Sunday, August 23, 2009

"We humans got it all, we perform the miracles."

Sorry for the radio silence this past month. As most of you know, I was visiting home for the summer. It was nice to be home, but it's also nice to be... home. That's grammatically difficult in both English and Japanese. I've tried explaining all summer, "I'll go home on ~ and then I'll come home on ~" to Japanese and "I came home on~ and I'll go home on ~" to Americans. But I've never really differentiated between permanent and temporary homes. If I would be there more than a week, I'd call it home. I never got homesick at camp because I knew the house would still be there when I return - I did, however, get campsick because I didn't know if I could go back. I didn't miss Japan because I knew I'd be back soon - I don't want to think what state I'll be in when I have to leave for good.

I'll have a few days of relaxing and unpacking before school starts.


Along with teaching English in Japan jobs, I also considered teaching English in Russia. (To the point that people who didn't see me often were confused by the sudden destination shift.) I went with Japan because it was my new love at the time - and still - whereas Russian language after three years of studying it was like being half of an old married couple. Seeing this article gives me another reason to be grateful for that decision.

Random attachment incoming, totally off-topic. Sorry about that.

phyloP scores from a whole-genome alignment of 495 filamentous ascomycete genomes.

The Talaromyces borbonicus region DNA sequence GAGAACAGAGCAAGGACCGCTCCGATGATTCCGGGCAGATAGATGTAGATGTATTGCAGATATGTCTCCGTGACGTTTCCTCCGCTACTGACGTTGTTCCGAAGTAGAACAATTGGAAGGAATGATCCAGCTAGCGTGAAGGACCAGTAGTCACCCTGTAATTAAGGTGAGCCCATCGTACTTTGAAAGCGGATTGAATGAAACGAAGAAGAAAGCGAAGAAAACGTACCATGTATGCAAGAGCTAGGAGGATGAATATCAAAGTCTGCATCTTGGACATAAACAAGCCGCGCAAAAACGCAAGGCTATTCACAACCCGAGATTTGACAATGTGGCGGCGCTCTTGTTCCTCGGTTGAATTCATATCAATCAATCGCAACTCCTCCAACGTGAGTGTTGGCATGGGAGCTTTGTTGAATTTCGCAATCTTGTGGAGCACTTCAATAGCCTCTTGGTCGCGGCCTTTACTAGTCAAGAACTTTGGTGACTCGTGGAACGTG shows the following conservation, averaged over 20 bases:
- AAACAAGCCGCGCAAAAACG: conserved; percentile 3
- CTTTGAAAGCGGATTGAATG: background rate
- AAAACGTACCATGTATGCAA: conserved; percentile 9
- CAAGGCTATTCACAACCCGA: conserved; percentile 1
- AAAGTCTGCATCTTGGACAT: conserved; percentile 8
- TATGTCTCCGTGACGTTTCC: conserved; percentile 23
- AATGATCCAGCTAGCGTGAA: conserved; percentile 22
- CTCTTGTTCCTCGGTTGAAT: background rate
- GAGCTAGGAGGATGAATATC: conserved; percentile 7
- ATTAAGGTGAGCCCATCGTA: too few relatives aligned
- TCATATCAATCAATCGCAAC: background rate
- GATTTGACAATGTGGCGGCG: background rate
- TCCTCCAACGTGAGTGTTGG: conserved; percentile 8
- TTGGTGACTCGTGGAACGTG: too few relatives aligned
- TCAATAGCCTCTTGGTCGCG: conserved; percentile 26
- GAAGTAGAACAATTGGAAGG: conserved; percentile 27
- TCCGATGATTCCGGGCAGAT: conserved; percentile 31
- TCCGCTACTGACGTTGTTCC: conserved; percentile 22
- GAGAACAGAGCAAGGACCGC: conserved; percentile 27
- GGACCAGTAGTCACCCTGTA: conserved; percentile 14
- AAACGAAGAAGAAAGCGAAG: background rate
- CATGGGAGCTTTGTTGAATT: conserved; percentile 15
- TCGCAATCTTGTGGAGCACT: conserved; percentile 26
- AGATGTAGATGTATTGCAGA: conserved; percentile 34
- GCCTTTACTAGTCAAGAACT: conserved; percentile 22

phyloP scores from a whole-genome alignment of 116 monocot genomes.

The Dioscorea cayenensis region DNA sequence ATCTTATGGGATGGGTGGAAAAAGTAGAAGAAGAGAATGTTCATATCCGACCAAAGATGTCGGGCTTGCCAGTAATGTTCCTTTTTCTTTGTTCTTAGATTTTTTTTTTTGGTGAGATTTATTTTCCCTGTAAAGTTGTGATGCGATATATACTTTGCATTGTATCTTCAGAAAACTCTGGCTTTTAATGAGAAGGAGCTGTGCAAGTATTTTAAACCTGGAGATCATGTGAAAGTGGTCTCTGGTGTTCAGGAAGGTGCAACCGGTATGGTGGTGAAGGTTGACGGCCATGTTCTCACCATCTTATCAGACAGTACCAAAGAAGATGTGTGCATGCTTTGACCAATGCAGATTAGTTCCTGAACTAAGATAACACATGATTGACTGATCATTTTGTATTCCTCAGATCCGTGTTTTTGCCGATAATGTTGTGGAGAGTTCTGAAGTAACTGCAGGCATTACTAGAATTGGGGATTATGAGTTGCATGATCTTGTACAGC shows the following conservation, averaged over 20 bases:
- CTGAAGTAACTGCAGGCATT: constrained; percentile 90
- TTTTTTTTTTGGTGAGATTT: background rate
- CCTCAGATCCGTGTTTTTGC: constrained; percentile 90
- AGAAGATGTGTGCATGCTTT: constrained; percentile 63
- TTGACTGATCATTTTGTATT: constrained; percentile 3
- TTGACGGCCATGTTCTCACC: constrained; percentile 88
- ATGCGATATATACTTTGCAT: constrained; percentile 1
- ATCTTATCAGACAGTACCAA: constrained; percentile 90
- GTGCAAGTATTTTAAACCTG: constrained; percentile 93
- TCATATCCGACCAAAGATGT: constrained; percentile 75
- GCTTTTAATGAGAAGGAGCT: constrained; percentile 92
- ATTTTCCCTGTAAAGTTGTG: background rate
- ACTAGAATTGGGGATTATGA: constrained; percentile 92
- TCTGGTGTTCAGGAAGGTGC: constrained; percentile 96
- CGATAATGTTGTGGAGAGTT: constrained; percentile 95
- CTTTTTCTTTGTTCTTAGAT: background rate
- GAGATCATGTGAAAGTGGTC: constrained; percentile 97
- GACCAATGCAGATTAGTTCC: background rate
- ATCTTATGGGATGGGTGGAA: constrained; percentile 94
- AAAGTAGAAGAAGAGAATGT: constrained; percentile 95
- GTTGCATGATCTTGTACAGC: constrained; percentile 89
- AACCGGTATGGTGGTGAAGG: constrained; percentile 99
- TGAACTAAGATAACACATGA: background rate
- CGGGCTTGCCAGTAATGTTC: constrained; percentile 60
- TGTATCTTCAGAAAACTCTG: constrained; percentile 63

Perhaps I just missed television in general, or perhaps Japanese television in particular. Since I've been back:

One of the cooking/travel shows visited a tofu making shop, which was fascinating to begin with. Then they made something with thick pieces of tofu wrapped around slices of carrot and potato (I think). They wrapped this "tortilla" in a layer of large straws, tied them at the end like a piece of candy, and boiled the whole thing. The resulting food they cut into pretty slices like sushi. The outside edge of the tofu had a scalloped texture from the straws. It looked like a very interesting dish.

There was also a feature on the 2000 yen bill, which is about twenty dollars. Apparently they are as rare as the two dollar bill. They illustrated this with stick figures of an individual, a bank, and the printing company, and I'm not sure why but the banks send the bills back to the printing company rather than distributing them. Out of fifty people in Tokyo, only one had ever held one. In Okinawa, however, they are more common - perhaps because there is a picture of Shureimon, a famous landmark there. Out of fifty, seven people currently had them in their wallet. One old man had several. The host - with permission - flipped through his money. "Grandpa... why do you also have American dollars?"

One of the groups I like for their down-to-earth nature (sometimes literally) is TOKIO. They have a show where they take care of a village, a farm really, with all sorts of animals and crops and crafts going on. It's one of the most fascinating things on TV. Today they were looking in the surrounding woods for kabuto mushi, the rhinoceros beetle. It's a common hobby here for boys to keep them as pets. They found a few eggs, and put them in a special dirt hole with cameras trained on them. That's why I love this show, it's always showing the time-lapse view of melons swelling, seeds sprouting, all the things we don't have time to sit and watch. Even though I'm not a huge beetle fan, seeing this tiny white speck become an enormous black beetle, hard and shiny and horned, is impressive.

On a side note, I wonder if animal rights activists ever get on the case of people who make their bugs fight each other.

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